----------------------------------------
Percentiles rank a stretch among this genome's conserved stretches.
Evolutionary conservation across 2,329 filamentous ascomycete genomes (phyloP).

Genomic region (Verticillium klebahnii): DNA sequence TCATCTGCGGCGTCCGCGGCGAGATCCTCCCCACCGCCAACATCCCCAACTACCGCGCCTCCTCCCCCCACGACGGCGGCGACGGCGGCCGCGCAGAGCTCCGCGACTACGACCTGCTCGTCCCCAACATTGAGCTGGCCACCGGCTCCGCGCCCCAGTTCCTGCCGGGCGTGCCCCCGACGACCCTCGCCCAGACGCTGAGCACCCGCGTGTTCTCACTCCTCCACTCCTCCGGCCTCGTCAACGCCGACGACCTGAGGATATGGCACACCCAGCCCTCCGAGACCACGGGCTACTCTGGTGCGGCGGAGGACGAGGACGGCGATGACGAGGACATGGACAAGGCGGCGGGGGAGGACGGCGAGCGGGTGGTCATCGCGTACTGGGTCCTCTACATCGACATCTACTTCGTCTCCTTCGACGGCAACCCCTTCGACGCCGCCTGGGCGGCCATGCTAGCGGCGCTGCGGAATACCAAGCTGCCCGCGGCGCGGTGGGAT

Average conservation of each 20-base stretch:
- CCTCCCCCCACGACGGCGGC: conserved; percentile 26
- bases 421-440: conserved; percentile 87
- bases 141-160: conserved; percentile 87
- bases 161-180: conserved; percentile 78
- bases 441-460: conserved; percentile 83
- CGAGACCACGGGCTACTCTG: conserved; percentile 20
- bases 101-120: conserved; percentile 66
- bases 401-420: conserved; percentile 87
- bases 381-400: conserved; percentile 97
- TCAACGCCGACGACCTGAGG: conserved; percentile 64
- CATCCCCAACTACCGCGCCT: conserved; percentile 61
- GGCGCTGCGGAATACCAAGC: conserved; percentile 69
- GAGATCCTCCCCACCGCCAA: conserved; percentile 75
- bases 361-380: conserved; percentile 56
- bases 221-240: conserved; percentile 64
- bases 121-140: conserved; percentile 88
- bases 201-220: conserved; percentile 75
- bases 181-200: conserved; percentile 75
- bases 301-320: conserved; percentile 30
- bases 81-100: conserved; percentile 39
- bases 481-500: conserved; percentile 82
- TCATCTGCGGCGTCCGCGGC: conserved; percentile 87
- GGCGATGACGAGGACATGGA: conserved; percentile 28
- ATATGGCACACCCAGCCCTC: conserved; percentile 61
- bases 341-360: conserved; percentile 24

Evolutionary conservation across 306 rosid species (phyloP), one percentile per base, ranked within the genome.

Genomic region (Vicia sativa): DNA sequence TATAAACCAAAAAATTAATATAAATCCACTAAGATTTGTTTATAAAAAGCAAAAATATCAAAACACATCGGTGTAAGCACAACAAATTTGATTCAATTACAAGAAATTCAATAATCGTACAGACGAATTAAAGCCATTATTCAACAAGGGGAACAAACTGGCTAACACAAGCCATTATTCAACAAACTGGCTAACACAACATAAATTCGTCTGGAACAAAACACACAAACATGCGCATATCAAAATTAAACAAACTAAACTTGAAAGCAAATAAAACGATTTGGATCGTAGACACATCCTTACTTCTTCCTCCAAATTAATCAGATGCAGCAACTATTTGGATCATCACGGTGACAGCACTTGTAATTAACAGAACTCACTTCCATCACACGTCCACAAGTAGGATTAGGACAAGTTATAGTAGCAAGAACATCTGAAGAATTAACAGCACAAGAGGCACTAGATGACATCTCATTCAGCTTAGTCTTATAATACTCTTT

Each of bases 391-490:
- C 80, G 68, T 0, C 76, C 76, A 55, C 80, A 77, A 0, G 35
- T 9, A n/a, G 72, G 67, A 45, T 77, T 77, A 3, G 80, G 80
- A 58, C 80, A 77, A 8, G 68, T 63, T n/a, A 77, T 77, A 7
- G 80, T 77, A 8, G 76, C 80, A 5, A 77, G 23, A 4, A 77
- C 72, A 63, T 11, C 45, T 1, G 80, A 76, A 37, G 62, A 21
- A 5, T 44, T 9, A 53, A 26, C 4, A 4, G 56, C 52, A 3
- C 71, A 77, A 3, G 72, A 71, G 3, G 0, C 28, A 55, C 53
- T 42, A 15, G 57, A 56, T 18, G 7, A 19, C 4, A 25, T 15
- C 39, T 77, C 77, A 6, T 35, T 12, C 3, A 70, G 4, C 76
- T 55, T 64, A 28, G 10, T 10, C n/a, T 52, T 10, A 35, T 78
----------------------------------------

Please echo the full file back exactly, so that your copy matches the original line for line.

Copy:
Percentiles rank a stretch among this genome's conserved stretches.
Evolutionary conservation across 2,329 filamentous ascomycete genomes (phyloP).

Genomic region (Verticillium klebahnii): DNA sequence TCATCTGCGGCGTCCGCGGCGAGATCCTCCCCACCGCCAACATCCCCAACTACCGCGCCTCCTCCCCCCACGACGGCGGCGACGGCGGCCGCGCAGAGCTCCGCGACTACGACCTGCTCGTCCCCAACATTGAGCTGGCCACCGGCTCCGCGCCCCAGTTCCTGCCGGGCGTGCCCCCGACGACCCTCGCCCAGACGCTGAGCACCCGCGTGTTCTCACTCCTCCACTCCTCCGGCCTCGTCAACGCCGACGACCTGAGGATATGGCACACCCAGCCCTCCGAGACCACGGGCTACTCTGGTGCGGCGGAGGACGAGGACGGCGATGACGAGGACATGGACAAGGCGGCGGGGGAGGACGGCGAGCGGGTGGTCATCGCGTACTGGGTCCTCTACATCGACATCTACTTCGTCTCCTTCGACGGCAACCCCTTCGACGCCGCCTGGGCGGCCATGCTAGCGGCGCTGCGGAATACCAAGCTGCCCGCGGCGCGGTGGGAT

Average conservation of each 20-base stretch:
- CCTCCCCCCACGACGGCGGC: conserved; percentile 26
- bases 421-440: conserved; percentile 87
- bases 141-160: conserved; percentile 87
- bases 161-180: conserved; percentile 78
- bases 441-460: conserved; percentile 83
- CGAGACCACGGGCTACTCTG: conserved; percentile 20
- bases 101-120: conserved; percentile 66
- bases 401-420: conserved; percentile 87
- bases 381-400: conserved; percentile 97
- TCAACGCCGACGACCTGAGG: conserved; percentile 64
- CATCCCCAACTACCGCGCCT: conserved; percentile 61
- GGCGCTGCGGAATACCAAGC: conserved; percentile 69
- GAGATCCTCCCCACCGCCAA: conserved; percentile 75
- bases 361-380: conserved; percentile 56
- bases 221-240: conserved; percentile 64
- bases 121-140: conserved; percentile 88
- bases 201-220: conserved; percentile 75
- bases 181-200: conserved; percentile 75
- bases 301-320: conserved; percentile 30
- bases 81-100: conserved; percentile 39
- bases 481-500: conserved; percentile 82
- TCATCTGCGGCGTCCGCGGC: conserved; percentile 87
- GGCGATGACGAGGACATGGA: conserved; percentile 28
- ATATGGCACACCCAGCCCTC: conserved; percentile 61
- bases 341-360: conserved; percentile 24

Evolutionary conservation across 306 rosid species (phyloP), one percentile per base, ranked within the genome.

Genomic region (Vicia sativa): DNA sequence TATAAACCAAAAAATTAATATAAATCCACTAAGATTTGTTTATAAAAAGCAAAAATATCAAAACACATCGGTGTAAGCACAACAAATTTGATTCAATTACAAGAAATTCAATAATCGTACAGACGAATTAAAGCCATTATTCAACAAGGGGAACAAACTGGCTAACACAAGCCATTATTCAACAAACTGGCTAACACAACATAAATTCGTCTGGAACAAAACACACAAACATGCGCATATCAAAATTAAACAAACTAAACTTGAAAGCAAATAAAACGATTTGGATCGTAGACACATCCTTACTTCTTCCTCCAAATTAATCAGATGCAGCAACTATTTGGATCATCACGGTGACAGCACTTGTAATTAACAGAACTCACTTCCATCACACGTCCACAAGTAGGATTAGGACAAGTTATAGTAGCAAGAACATCTGAAGAATTAACAGCACAAGAGGCACTAGATGACATCTCATTCAGCTTAGTCTTATAATACTCTTT

Each of bases 391-490:
- C 80, G 68, T 0, C 76, C 76, A 55, C 80, A 77, A 0, G 35
- T 9, A n/a, G 72, G 67, A 45, T 77, T 77, A 3, G 80, G 80
- A 58, C 80, A 77, A 8, G 68, T 63, T n/a, A 77, T 77, A 7
- G 80, T 77, A 8, G 76, C 80, A 5, A 77, G 23, A 4, A 77
- C 72, A 63, T 11, C 45, T 1, G 80, A 76, A 37, G 62, A 21
- A 5, T 44, T 9, A 53, A 26, C 4, A 4, G 56, C 52, A 3
- C 71, A 77, A 3, G 72, A 71, G 3, G 0, C 28, A 55, C 53
- T 42, A 15, G 57, A 56, T 18, G 7, A 19, C 4, A 25, T 15
- C 39, T 77, C 77, A 6, T 35, T 12, C 3, A 70, G 4, C 76
- T 55, T 64, A 28, G 10, T 10, C n/a, T 52, T 10, A 35, T 78